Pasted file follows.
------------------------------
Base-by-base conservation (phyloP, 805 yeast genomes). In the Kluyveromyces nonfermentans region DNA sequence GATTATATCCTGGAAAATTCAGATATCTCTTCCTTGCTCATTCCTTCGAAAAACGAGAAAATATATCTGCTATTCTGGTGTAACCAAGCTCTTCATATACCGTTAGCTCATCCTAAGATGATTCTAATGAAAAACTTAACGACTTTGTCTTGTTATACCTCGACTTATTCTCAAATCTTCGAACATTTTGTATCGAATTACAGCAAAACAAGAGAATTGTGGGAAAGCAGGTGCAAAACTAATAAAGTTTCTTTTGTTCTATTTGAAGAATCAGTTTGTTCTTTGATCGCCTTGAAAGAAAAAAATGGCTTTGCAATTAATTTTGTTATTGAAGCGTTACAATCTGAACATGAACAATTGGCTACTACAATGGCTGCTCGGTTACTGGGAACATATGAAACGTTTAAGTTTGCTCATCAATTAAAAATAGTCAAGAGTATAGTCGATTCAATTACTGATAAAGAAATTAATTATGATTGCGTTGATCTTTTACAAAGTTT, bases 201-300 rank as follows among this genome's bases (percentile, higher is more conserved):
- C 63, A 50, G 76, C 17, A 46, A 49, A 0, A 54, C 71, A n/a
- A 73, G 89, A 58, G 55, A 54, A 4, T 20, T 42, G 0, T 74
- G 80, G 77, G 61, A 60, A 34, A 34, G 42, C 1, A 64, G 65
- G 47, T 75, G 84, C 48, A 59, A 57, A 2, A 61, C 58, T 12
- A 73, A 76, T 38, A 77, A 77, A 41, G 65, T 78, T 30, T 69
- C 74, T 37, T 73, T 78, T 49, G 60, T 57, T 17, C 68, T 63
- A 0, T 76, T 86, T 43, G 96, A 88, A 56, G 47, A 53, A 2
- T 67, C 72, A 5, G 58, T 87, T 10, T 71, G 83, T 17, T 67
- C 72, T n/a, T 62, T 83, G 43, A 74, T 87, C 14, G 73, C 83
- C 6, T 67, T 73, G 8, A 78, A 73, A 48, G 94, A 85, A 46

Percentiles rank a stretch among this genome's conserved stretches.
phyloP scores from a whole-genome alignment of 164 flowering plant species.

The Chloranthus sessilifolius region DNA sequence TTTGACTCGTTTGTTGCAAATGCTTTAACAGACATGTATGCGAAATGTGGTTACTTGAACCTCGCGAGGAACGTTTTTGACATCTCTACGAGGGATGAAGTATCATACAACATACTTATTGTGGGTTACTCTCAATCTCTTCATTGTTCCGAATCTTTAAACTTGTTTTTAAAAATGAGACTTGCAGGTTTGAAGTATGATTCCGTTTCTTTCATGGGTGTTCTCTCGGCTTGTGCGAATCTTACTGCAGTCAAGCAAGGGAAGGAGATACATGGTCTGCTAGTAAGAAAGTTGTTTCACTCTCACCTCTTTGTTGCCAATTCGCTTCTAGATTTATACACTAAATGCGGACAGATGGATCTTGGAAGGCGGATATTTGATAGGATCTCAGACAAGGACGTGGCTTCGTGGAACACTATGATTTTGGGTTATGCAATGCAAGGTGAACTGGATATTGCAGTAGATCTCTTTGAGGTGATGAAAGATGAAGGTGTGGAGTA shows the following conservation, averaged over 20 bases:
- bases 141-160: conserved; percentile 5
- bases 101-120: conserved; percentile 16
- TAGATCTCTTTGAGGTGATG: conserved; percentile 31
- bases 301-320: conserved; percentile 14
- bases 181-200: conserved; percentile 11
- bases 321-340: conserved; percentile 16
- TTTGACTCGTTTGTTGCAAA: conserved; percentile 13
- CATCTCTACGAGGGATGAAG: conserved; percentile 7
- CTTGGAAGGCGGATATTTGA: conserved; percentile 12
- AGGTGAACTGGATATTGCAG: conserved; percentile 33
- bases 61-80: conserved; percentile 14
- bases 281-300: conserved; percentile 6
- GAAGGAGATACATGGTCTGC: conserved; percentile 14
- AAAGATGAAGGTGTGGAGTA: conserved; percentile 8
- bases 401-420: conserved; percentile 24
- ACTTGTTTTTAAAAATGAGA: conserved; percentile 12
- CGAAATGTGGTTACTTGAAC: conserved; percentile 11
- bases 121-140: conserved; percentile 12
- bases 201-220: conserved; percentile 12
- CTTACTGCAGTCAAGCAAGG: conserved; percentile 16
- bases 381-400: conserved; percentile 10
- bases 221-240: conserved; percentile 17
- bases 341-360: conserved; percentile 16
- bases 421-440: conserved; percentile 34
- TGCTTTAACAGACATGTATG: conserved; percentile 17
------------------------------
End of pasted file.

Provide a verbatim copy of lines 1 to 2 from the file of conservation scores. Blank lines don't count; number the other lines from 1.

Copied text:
Base-by-base conservation (phyloP, 805 yeast genomes). In the Kluyveromyces nonfermentans region DNA sequence GATTATATCCTGGAAAATTCAGATATCTCTTCCTTGCTCATTCCTTCGAAAAACGAGAAAATATATCTGCTATTCTGGTGTAACCAAGCTCTTCATATACCGTTAGCTCATCCTAAGATGATTCTAATGAAAAACTTAACGACTTTGTCTTGTTATACCTCGACTTATTCTCAAATCTTCGAACATTTTGTATCGAATTACAGCAAAACAAGAGAATTGTGGGAAAGCAGGTGCAAAACTAATAAAGTTTCTTTTGTTCTATTTGAAGAATCAGTTTGTTCTTTGATCGCCTTGAAAGAAAAAAATGGCTTTGCAATTAATTTTGTTATTGAAGCGTTACAATCTGAACATGAACAATTGGCTACTACAATGGCTGCTCGGTTACTGGGAACATATGAAACGTTTAAGTTTGCTCATCAATTAAAAATAGTCAAGAGTATAGTCGATTCAATTACTGATAAAGAAATTAATTATGATTGCGTTGATCTTTTACAAAGTTT, bases 201-300 rank as follows among this genome's bases (percentile, higher is more conserved):
- C 63, A 50, G 76, C 17, A 46, A 49, A 0, A 54, C 71, A n/a